Characterizing Metro Networks: State, Form, and Structure
land use - planning, ridership - commuting, mode - rail, mode - subway/metro
Strategies, Strategic planning, Rapid transit, Rail transit, Priorities, Objectives, Networks, Heavy rail transit, Graph theory, Goals
This paper seeks to characterize the network feature of metro systems by adapting various concepts of graph theory to define three characteristics of transit networks: state, form and structure. State measures the complexity of a network. Form investigates the link between metro systems and the built environment, distinguishing networks oriented towards regional accessibility, local coverage or regional coverage. Structure examines the intrinsic properties of current networks. The three characteristics are also linked to transit line type and land-use. The method presented is this paper is particularly useful at the strategic planning phase as it offers information on current and planned systems, which can then be used towards setting a vision, defining new targets and making decision between various scenarios. It can also be used to compare existing systems and identify paths of development.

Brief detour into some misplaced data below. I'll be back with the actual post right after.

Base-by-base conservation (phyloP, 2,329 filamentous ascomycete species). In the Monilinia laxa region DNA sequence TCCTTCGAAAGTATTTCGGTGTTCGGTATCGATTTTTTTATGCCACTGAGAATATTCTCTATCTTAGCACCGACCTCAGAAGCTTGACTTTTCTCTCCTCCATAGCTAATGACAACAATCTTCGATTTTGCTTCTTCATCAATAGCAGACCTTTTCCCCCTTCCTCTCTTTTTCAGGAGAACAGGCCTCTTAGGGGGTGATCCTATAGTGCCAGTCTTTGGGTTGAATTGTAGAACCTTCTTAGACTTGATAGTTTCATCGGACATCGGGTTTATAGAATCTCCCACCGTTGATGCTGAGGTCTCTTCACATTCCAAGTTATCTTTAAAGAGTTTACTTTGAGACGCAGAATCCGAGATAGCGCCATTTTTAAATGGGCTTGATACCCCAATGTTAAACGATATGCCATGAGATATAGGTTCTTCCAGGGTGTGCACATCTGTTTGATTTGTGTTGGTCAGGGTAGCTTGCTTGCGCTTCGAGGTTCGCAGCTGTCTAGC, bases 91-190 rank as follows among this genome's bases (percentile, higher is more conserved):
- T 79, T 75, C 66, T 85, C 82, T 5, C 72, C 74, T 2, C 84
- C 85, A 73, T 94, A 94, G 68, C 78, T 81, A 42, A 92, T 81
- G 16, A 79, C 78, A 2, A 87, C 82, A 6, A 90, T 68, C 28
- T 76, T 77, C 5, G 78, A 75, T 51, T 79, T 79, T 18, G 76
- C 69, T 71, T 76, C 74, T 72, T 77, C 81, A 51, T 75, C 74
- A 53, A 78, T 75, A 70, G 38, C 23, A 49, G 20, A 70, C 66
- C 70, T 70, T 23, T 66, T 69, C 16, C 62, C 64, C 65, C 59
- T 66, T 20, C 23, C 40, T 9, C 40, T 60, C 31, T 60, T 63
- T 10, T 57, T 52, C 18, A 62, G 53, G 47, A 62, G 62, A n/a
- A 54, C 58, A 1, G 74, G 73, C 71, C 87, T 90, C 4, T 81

Derrible, Sybil, Kennedy, Christopher. (2010). Characterizing Metro Networks: State, Form, and Structure. Transportation: Planning, Policy, Research, Practice, Volume 37, Issue 2, pp 275-297.